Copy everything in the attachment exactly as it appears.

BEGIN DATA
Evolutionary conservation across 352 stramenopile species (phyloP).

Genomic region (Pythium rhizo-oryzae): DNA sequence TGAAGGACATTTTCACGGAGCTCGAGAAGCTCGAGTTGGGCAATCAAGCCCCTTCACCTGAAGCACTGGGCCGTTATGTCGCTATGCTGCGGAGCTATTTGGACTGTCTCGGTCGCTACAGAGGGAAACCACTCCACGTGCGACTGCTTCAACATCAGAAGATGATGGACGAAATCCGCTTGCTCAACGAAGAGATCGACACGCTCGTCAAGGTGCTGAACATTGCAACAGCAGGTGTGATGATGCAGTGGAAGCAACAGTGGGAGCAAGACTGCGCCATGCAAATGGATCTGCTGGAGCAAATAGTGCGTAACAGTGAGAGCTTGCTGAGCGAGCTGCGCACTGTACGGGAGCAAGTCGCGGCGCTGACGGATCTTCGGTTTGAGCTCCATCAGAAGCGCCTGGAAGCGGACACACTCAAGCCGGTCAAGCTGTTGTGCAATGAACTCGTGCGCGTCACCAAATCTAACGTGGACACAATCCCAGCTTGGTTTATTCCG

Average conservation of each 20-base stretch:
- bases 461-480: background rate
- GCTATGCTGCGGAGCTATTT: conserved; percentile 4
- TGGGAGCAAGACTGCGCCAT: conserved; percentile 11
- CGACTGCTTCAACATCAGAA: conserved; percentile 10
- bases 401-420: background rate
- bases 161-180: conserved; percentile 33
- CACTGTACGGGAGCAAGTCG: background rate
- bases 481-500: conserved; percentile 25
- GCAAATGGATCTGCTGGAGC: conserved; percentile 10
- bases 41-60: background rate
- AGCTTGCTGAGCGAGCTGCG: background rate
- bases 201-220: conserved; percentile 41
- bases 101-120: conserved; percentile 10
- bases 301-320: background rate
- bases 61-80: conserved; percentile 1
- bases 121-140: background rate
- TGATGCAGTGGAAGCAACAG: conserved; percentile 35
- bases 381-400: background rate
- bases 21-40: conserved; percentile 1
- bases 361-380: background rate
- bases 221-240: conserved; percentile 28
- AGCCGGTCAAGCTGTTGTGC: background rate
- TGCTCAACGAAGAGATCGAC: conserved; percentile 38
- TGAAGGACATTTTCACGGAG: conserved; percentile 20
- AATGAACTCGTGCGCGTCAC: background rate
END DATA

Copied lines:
Evolutionary conservation across 352 stramenopile species (phyloP).

Genomic region (Pythium rhizo-oryzae): DNA sequence TGAAGGACATTTTCACGGAGCTCGAGAAGCTCGAGTTGGGCAATCAAGCCCCTTCACCTGAAGCACTGGGCCGTTATGTCGCTATGCTGCGGAGCTATTTGGACTGTCTCGGTCGCTACAGAGGGAAACCACTCCACGTGCGACTGCTTCAACATCAGAAGATGATGGACGAAATCCGCTTGCTCAACGAAGAGATCGACACGCTCGTCAAGGTGCTGAACATTGCAACAGCAGGTGTGATGATGCAGTGGAAGCAACAGTGGGAGCAAGACTGCGCCATGCAAATGGATCTGCTGGAGCAAATAGTGCGTAACAGTGAGAGCTTGCTGAGCGAGCTGCGCACTGTACGGGAGCAAGTCGCGGCGCTGACGGATCTTCGGTTTGAGCTCCATCAGAAGCGCCTGGAAGCGGACACACTCAAGCCGGTCAAGCTGTTGTGCAATGAACTCGTGCGCGTCACCAAATCTAACGTGGACACAATCCCAGCTTGGTTTATTCCG

Average conservation of each 20-base stretch:
- bases 461-480: background rate
- GCTATGCTGCGGAGCTATTT: conserved; percentile 4
- TGGGAGCAAGACTGCGCCAT: conserved; percentile 11
- CGACTGCTTCAACATCAGAA: conserved; percentile 10
- bases 401-420: background rate
- bases 161-180: conserved; percentile 33
- CACTGTACGGGAGCAAGTCG: background rate
- bases 481-500: conserved; percentile 25
- GCAAATGGATCTGCTGGAGC: conserved; percentile 10
- bases 41-60: background rate
- AGCTTGCTGAGCGAGCTGCG: background rate
- bases 201-220: conserved; percentile 41
- bases 101-120: conserved; percentile 10
- bases 301-320: background rate
- bases 61-80: conserved; percentile 1
- bases 121-140: background rate
- TGATGCAGTGGAAGCAACAG: conserved; percentile 35
- bases 381-400: background rate
- bases 21-40: conserved; percentile 1
- bases 361-380: background rate
- bases 221-240: conserved; percentile 28
- AGCCGGTCAAGCTGTTGTGC: background rate
- TGCTCAACGAAGAGATCGAC: conserved; percentile 38
- TGAAGGACATTTTCACGGAG: conserved; percentile 20
- AATGAACTCGTGCGCGTCAC: background rate